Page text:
A Fontmell Magna man is advising Shaftesbury area residents to carefully consider what food they’ll need during coronavirus self-isolation, if they don’t usually shop online. Alfred spoke with Dick Stainer halfway through his period of self-quarantine.
Dick Stainer is counting the days until 20th March, although he says it has become difficult keeping track of time. “We’ve got no routine to mark time. It’s just one day after another,” said Dick.
He felt the need to go into self-isolation after his son and two children were evacuated from Iran. His daughter-in-law works for the United Nations in Teheran. “The UN decided to evacuate all dependents,” explained Dick. “They asked if they could come and stay with us and we said ‘yes’. They arrived a week ago, on Thursday evening, on a flight from Moscow. They advised self-isolation for fourteen days and, as my grandchildren are nine and four years old, we thought it wasn’t practical to self-isolate them in a house with just us, so we are all self-isolating.”
Dick says there are five people in his cottage – himself, his wife, his son and two grandchildren. “None of the family are showing any signs of illness,” he said. This experience means that Dick has been able to offer advice to anyone who has time to prepare for self-isolation, as many residents might have to, over the next weeks.
“You need to make sure that you have all of your staple foodstuffs. You can get a delivery from any of the big supermarkets that do home deliveries. If you have not been doing that on a regular basis, then you have to think very hard to make sure you are buying what you need,” said Dick. “You need somebody to source milk and bread for you. We have got lots of neighbours who have offered to help. Somebody collected some vegetables for us on Thursday.”
Dick was complimentary about Rick Attfield, owner of Fontmell Magna shop and post office, who brought bread. Rick has offered to help anybody who can’t get out to buy food. “You need to have made an arrangement with somebody to keep yourself supplied with goods in the short-term,” said Dick. “It is the perishable things that you need two times a week – things you can’t buy a large quantity of, because they would get to their use-by date and the bread would get stale or you won’t have enough room in the deep freeze.”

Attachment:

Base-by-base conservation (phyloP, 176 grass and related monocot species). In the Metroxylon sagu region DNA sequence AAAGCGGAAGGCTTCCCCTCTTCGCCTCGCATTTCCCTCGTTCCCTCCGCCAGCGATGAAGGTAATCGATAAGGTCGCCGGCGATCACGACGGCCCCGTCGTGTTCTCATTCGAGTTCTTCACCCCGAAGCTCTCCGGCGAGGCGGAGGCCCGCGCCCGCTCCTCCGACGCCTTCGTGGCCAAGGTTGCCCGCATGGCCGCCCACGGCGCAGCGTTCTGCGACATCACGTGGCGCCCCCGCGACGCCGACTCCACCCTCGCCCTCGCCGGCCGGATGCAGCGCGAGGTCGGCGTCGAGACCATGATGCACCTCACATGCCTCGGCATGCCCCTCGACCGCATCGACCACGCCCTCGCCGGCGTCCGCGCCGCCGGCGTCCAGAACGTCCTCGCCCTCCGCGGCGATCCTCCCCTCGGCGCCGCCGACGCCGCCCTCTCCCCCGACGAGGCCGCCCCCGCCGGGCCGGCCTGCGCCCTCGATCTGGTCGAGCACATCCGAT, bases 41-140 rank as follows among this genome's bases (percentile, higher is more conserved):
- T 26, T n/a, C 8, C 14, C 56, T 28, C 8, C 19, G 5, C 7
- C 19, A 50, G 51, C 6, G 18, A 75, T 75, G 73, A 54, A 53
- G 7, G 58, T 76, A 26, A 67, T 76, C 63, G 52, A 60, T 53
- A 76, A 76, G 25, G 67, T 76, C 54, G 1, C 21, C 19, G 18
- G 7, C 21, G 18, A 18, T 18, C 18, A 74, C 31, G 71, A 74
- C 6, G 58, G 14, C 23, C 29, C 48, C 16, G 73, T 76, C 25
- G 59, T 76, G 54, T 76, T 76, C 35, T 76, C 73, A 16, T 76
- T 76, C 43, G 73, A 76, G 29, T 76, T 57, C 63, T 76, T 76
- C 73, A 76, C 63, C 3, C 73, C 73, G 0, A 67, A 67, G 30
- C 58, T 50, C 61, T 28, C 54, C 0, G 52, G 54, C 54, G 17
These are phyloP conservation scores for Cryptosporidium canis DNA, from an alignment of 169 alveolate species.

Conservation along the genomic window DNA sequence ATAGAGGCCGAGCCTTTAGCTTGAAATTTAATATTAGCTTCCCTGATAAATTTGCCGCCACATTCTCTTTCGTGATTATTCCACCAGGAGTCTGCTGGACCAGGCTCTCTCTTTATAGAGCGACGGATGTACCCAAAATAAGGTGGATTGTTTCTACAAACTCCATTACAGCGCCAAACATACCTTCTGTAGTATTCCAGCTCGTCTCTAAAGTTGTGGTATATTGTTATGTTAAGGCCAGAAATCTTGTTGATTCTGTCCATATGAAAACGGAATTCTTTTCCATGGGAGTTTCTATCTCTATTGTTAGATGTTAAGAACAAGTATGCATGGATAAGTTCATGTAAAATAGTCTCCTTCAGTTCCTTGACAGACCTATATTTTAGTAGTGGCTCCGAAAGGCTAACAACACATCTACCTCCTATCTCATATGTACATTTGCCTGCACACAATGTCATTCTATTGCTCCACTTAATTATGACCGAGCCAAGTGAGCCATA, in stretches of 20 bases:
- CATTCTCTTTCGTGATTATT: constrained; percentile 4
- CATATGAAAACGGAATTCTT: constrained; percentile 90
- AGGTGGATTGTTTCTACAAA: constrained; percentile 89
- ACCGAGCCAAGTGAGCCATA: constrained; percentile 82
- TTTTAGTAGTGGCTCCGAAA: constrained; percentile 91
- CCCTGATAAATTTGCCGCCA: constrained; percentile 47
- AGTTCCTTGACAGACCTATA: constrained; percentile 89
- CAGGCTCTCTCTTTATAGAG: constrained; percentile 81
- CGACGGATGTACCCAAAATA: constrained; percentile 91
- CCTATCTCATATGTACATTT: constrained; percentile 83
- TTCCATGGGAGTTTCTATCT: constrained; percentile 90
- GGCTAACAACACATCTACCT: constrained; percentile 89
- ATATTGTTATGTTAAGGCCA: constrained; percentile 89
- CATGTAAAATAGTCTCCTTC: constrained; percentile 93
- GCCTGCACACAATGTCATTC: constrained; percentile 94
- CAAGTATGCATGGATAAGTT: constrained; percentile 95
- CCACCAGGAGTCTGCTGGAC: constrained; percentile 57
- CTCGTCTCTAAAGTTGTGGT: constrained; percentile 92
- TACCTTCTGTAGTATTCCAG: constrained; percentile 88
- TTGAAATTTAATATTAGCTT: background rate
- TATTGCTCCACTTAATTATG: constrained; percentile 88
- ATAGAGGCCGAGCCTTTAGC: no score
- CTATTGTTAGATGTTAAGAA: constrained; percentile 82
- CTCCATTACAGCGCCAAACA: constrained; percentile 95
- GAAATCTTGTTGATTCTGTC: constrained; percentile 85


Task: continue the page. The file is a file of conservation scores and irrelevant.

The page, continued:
Dick says villagers have heard that he is self-isolating, and they are being helpful and supportive. “Most people are very sympathetic. I expect they hope they don’t have to do it. They can see that we have got really no choice.”
He wasn’t concerned at the prospect of telling people that he was taking action, even though social media can quickly whip up hysteria. “People don’t avoid us,” said Dick. “I do work in the garden and people talk to me over the fence. If they don’t know, I tell them. I don’t get too close to the fence. The recommended distance is two metres.”
He says that anyone who calls at the cottage has taken Dick’s self-isolation seriously. “I have put a notice on the front door so anybody who is delivering knows that they have to knock on the door and withdraw. Nobody has asked for a signature, so I haven’t had to have any contact.”
Dick is involved with a number of community initiatives in Fontmell Magna, but he hasn’t found withdrawing from local life has affected those duties. He has been working on the phone or online during his quarantine period. “I can write a lot of emails and I can still carry on doing things. I am treasurer of the village hall. Some people have been putting cheques through the door and I can pay those in using a smart phone, so I don’t have to go from the house to do that. I can do most things online,” he said.
Dick isn’t bored. “You can’t get bored with two small children in the house,” he said, adding that the kids are not bored either. “My grandson is aged nine and he is getting schoolwork on the internet. He is very keen to get to next Friday, because that’s the New Year holiday in Iran – Nowruz. He is then on holiday from school, so he won’t have any work to do.”
Dick says he’s counting his blessings that he’s been in North Dorset and not Italy, where family members’ lives have been greatly affected by coronavirus restrictions. “My daughter is in Bologna and they are in a worse position because they live in a flat and they can’t go out,” said Dick. “You’re likely to be stopped and you have to have a good reason. She and her partner were debating whether they should go to a supermarket together. They were worried that they would be told only one of them should go. There are people in other parts of the world in a more difficult situation than us.”
As he enters his last five days of isolation, Dick recognises the positive aspect of his withdrawal. He has enjoyed some special family time that he wouldn’t have had otherwise. “It’s been a great bonus for us. We are spending time with our grandchildren and our son that we would not normally be able to do.”
Dick says the first thing he will do on Friday, when he leaves the house, will be go to shopping. “We need to get some fresh vegetables from the supermarket,” he said, adding there’s a chance he will pop to the pub, too. “We might do that in the evening.”